Exhumed Films 24 Hour Horror-Thon Part VIII – Design by Haunt Love
For years now, my good friend James Harris, proprietor of Doc Terror, has urged me to make the trip to Philly for Exhumed Films’ 24 Hour Horror-Thon. It sounded like an amazing time, but Philly is such a long drive for me that it never seemed reasonably possible. My wife and I discussed a way in which we could make it a trip for all of us. So, her and my son, along with her mother, came up and went on the Hershey tour, while I got my horror-thon on. With 4 people in the car, a ton of stops are going to be made. In total, it took us probably 13 and a half hours to make it to the hotel. I had only a few hours to sleep, before I would leave the hotel, en route to the Philly International House, where the event is hosted. There is a line to get in, but it’s really not a big deal. There are friends to meet up with, and wares from both DiabolikDVD.com, as well as design artists with tons of great posters and prints for sale. Continue reading
Posted in Articles, features, Movies, News, Reviews
Tagged 24 Hour Horror-Thon, Black Magic, Blood Rage, Blue Monkey, Bog, Exhumed Films, Gate II, Godzilla's Revenge, Guru the Mad Monk, Hello Mary Lou: Prom Night II, Kingdom of the Spiders, Last House on Dead End Street, Leatherface The Texas Chainsaw Massacre III, Mother's Day, Night of the Creeps, Pet Sematary, The Keep
This week, we’re very late with DEADtime. Sorry about that – the month of October is really busy and it’s hard enough to keep up with all of the other stuff going on! This week, Shawn got his Walking Dead review done but the other stuff will be added to next week’s recaps. Kevin is taking over his Gotham review for this week, along with Stalker. I’ve got the rest.
To prepare myself for viewing The Demon’s Rook, I sat down and watched writer/director James Sizemore’s short film “Goat Witch”. From that, I took away that even if Rook was terrible, I was going to be in for some spectacularly gory practical effects, and probably some nudity. People, sometimes that’s all I’m looking for in my horror movie. I’m pretty easy to please, what can I say? As it turns out, The Demon’s Rook is exactly that, a practical effects showcase with just a bit of an identity problem that prevents it from being truly good. Continue reading
Squirm is a cult classic, because its premise is utterly ridiculous. A town is under siege by an army of killer works, surfaced by a downed power line that apparently nobody thought to contact AEP about. Seriously, that line flopped around and spat sparks for what? Days? It didn’t set any fires, and nobody thought that it was something that probably needed to be taken care of? In all seriousness, worms are creepy little crawling assholes, and a movie about killer worms is going to make most viewers feel a little uneasy. I know it certainly had that effect on me, and based on the fact that almost 40 years later, we’re still talking about it, I have a hard time believing that I’m alone. Scream Factory’s Collector’s Edition Blu-ray release of the film will serve multiple purposes. It will allow those of us old enough to remember it, to revisit an uncomfortable viewing experience from our youth, and it will give allow newer genre fans to carve another notch in their horror-movie-bedpost. Continue reading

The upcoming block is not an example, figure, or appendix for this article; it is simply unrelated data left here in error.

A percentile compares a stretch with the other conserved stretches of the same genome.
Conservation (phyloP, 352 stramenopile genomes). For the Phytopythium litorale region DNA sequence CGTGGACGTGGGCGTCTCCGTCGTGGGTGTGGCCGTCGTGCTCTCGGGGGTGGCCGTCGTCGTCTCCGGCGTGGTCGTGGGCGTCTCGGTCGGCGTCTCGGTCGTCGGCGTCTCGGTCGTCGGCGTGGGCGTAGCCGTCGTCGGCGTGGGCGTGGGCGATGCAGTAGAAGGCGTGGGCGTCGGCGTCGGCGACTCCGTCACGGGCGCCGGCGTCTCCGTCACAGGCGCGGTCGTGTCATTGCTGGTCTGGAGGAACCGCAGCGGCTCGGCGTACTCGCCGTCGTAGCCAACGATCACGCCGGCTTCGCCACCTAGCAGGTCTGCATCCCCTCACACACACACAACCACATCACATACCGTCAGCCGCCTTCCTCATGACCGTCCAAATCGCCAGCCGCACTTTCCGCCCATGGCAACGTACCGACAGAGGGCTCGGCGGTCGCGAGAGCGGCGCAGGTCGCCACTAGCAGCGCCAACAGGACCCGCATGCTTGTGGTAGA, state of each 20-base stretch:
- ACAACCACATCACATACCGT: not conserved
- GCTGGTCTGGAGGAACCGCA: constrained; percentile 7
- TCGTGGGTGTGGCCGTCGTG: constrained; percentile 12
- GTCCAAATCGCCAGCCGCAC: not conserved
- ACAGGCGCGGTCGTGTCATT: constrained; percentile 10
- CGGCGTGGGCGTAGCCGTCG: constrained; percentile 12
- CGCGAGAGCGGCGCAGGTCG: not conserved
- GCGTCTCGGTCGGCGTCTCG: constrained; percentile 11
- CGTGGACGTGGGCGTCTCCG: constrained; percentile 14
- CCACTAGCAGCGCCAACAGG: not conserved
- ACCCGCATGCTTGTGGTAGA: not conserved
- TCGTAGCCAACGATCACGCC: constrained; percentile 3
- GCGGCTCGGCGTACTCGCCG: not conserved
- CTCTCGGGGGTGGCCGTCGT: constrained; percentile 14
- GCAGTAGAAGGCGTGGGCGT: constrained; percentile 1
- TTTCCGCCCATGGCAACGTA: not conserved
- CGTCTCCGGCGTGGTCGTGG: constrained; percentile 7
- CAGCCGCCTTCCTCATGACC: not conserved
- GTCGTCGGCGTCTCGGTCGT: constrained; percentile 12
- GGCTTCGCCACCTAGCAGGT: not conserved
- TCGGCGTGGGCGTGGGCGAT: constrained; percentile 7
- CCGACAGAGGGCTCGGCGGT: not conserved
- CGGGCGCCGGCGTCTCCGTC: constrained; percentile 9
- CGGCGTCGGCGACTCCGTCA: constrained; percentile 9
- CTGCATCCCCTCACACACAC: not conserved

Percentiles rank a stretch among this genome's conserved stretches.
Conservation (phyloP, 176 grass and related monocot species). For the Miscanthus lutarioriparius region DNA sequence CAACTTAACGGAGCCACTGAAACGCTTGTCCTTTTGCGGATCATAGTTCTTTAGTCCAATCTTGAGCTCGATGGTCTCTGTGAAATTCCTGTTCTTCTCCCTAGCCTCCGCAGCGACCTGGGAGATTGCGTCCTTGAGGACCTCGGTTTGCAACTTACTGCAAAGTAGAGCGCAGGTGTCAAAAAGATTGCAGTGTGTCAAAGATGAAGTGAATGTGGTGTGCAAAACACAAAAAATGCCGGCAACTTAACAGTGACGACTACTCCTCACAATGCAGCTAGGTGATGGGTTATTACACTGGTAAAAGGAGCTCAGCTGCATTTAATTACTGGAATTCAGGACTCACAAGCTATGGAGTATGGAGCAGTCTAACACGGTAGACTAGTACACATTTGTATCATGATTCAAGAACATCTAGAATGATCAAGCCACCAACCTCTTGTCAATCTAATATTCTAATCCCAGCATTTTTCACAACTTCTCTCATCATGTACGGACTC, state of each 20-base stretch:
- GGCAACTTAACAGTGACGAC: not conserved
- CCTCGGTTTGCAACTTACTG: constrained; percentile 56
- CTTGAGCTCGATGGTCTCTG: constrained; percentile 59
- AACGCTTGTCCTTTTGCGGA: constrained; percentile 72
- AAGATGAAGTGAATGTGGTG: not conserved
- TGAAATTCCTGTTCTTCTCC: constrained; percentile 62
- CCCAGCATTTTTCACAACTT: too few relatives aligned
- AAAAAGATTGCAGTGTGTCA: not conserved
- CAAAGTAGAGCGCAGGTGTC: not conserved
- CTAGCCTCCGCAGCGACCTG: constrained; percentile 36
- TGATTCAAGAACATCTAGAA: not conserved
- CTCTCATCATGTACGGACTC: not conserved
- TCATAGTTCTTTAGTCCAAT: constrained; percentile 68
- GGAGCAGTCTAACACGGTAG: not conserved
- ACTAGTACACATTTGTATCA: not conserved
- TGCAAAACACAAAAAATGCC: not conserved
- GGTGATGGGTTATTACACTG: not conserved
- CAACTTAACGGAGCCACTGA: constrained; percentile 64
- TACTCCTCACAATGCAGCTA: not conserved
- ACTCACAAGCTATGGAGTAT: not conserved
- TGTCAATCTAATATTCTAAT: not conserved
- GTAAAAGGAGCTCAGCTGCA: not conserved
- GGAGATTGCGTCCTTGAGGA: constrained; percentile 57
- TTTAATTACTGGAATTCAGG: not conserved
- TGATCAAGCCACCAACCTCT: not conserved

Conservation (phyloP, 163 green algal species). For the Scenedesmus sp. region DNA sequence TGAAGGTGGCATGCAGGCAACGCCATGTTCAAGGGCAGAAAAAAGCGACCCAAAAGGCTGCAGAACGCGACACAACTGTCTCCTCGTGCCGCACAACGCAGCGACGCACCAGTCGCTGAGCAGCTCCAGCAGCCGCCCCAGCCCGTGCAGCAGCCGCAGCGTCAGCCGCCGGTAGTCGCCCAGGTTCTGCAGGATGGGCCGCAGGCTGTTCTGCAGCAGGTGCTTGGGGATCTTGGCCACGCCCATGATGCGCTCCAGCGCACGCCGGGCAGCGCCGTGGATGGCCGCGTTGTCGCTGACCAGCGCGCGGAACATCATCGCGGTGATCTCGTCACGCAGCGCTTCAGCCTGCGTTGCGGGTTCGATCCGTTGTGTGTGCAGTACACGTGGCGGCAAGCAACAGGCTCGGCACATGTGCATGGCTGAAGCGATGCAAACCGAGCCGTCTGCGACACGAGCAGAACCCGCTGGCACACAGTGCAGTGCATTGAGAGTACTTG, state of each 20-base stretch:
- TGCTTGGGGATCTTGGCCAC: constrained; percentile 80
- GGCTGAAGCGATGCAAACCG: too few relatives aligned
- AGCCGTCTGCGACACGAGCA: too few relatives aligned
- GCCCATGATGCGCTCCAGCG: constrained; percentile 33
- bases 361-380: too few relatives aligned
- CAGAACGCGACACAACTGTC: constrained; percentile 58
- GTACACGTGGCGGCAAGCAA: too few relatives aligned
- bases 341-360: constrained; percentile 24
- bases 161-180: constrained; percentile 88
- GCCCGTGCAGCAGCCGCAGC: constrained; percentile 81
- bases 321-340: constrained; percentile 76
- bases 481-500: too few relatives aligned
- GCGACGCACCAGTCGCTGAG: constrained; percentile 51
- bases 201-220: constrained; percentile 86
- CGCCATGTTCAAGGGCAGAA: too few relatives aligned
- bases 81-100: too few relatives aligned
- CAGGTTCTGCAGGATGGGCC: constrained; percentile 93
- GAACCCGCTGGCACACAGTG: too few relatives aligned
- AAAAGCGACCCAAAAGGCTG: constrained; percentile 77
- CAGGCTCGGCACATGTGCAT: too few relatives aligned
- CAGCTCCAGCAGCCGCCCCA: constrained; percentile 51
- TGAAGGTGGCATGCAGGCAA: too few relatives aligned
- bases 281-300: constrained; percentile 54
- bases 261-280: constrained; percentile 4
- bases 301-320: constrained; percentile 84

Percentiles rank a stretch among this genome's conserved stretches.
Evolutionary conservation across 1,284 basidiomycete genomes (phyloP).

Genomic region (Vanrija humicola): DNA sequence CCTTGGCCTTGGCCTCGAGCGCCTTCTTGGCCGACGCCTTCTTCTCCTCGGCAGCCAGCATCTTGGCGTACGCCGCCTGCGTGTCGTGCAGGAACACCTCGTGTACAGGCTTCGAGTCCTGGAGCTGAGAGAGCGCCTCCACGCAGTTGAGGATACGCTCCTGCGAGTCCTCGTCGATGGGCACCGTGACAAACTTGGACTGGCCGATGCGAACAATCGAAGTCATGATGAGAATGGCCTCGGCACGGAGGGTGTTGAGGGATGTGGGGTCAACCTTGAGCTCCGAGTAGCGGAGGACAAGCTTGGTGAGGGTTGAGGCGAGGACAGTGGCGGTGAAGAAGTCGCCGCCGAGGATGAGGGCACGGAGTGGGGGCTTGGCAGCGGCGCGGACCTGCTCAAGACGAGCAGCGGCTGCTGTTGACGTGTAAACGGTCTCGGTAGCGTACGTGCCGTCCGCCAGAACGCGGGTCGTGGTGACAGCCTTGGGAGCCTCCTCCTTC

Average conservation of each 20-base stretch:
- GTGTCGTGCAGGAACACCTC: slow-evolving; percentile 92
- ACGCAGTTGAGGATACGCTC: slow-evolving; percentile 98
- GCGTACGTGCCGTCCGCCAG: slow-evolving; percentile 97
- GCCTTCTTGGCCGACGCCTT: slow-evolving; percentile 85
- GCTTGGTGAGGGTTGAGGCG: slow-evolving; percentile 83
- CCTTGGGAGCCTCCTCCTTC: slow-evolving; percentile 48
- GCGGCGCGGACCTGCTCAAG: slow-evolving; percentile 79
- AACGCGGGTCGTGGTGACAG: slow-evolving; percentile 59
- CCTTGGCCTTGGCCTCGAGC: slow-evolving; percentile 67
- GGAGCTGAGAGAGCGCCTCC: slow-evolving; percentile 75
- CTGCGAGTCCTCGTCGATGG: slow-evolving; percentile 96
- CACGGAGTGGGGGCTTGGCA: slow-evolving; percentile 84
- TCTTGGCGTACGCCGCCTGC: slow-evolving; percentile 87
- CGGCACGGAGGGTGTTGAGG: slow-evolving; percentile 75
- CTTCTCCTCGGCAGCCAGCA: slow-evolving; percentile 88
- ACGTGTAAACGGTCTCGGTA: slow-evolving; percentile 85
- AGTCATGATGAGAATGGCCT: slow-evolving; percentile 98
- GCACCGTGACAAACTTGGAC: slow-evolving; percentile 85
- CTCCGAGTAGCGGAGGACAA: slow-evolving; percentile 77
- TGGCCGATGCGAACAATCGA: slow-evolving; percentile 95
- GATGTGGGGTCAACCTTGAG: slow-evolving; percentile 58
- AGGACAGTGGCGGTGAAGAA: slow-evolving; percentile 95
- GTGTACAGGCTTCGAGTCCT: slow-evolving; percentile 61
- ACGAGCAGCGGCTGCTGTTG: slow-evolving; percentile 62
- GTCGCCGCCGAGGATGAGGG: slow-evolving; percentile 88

The first Vincent Price collection from Scream Factory was a pure treasure. When October rolls around, almost nothing puts me in the Halloween mood like a constant stream of Vincent Price films on my TV. Never did I think that Scream could improve upon their original price collection, but when the films that would be included in this new set were announced, I was shocked. The first Vincent Price Collection has some really solid Price films, mostly of a Poe nature, and it was one of the most exciting releases of the year for fans of classic horror. The second set, drops the Poe theme(mostly), and includes some of Price’s most famous, well-regarded films, including a couple of my favorites. The list of films is impressive, and there are extras on most of the films. The packaging is consistent, and equally pleasing to the eyes. Scream Factory’s Blu-ray release of the Vincent Price Collection Volume II is a must-own, especially for those of us that go crazy during October, trying to squeeze in as many horror films as possible. We get House on Haunted Hill and The Last Man On Earth in one set, people. Click here and buy this thing, already. Continue reading
Posted in Movies, Reviews
Tagged Blu Ray, Box Set, Dr. Phibes Rises Again, House on Haunted HIll, Scream Factory, The Comedy Of Terrors, The Last Man On Earth, The Raven, The Return of the Fly, The Tomb Of Ligeia, The Vincent Price Collection II, Vincent Price